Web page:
Rite Aid Goes the Wrong Way In Tax Appeal
In a recent opinion the New Jersey Tax Court affirmed the assessment on a Rite Aid pharmacy for tax years 2009 and 2010 after rejecting every aspect of the testimony offered by its appraiser. The Court found that the appraiser for the Borough of Roselle offered a more credible opinion of value.
Rite Aid’s appraiser considered the cost approach, the income capitalization approach, and the comparable sales approach. The Borough’s appraiser relied only upon the income capitalization approach. The Court rejected the opinions of value offered by Rite Aid’s appraiser under the cost approach and sale comparison approach. In doing so, the Court reiterated its longstanding preference for the income capitalization approach in valuing an income producing property such as the subject property.
Under the income approach, the appraisers differed greatly in the type of leases they relied upon. Rite Aid’s appraiser testified that leases executed in connection with the construction of free-standing pharmacies similar to the subject are not credible evidence of market rent. Instead, Rite Aid’s appraiser relied on leases for generic retail space. The Borough’s appraiser relied on the subject lease, discussed below, as well as four other free-standing buildings with national retail pharmacies as tenants, similar to the subject property.
The Court noted that Rite Aid’s appraiser did not consider the subject lease which had been entered only three years before the first valuation date. The Court stated that a subject transaction “near in time to the valuation date is excellent evidence of market value.”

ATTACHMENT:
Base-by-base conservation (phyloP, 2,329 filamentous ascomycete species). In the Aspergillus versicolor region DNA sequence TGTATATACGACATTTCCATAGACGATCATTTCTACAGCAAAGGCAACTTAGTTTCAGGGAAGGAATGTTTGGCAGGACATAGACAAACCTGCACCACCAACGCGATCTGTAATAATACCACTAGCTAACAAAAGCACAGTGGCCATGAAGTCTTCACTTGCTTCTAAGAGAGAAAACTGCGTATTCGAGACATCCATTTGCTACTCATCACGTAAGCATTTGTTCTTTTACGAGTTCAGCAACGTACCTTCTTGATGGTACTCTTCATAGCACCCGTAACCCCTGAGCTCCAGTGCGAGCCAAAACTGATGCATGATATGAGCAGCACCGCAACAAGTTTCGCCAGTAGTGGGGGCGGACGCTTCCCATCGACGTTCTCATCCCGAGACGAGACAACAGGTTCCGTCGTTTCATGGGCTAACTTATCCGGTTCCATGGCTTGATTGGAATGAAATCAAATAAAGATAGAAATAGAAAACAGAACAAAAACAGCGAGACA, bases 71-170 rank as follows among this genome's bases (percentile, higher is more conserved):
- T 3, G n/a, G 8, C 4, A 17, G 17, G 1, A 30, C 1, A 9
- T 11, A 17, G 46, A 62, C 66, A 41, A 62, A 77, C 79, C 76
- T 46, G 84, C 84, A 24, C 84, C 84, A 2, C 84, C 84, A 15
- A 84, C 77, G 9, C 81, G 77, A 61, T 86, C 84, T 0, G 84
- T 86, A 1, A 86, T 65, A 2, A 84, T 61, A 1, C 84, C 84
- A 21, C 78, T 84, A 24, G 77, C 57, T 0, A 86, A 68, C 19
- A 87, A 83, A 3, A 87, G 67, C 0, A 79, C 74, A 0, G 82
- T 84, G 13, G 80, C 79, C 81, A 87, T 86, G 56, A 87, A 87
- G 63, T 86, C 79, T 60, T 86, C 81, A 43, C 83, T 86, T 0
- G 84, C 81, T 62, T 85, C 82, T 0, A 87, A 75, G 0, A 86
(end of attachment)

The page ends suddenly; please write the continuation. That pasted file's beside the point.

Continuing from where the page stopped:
Plaintiff’s expert claimed the subject lease was not a reliable indicator of market rents. His stated reasons for not using the subject lease included: (1) it is a long-term lease with a national tenant; (2) it resulted from a business decision of a prior tenant to locate a pharmacy on the subject property and arranged for a built-to-suit structure to be constructed by the property owner; (3) the rent may have resulted from a desire to enter the local retail pharmacy market; and (4) the rent might include a return on the cost of construction of the building. The Court was unconvinced. While the Court acknowledged that the subject lease might not reflect market rent, Rite Aid’s appraiser did not provide any evidence to support his conclusions.
Also problematic for Rite Aid was that its appraiser relied on only two pharmacy leases, both of which were in structures that were not built to suit for the pharmacy tenants. The first lease was a retail unit in a strip mall. However, the appraiser reported only the initial rent in 2006 and while aware that the lease provided for rent increases, the appraiser was unaware of the amount of such increases or when they took effect because he reviewed only a lease summary and not the lease itself. As for the second pharmacy lease, the Court concluded that the appraiser had not verified the lease and was unfamiliar with its terms as he did not know if the lease was a renewal and could not identify the tenant with certainty.
The Court concluded that the Borough’s appraiser offered a more credible opinion of market rent, as well as his determination of a vacancy/collection loss, factor, expenses and capitalization rate.
Rite Aid’s appraiser went in the wrong way in his approach to this assignment. The proliferation of free-standing pharmacies such as Rite Aid, CVS and Walgreens prominently located throughout the state is evidence of this discrete and robust market, which had to be taken into account in valuing the subject property.
A copy of the Court’s opinion in Rite Aid Corp. v. Borough of Roselle may be found here.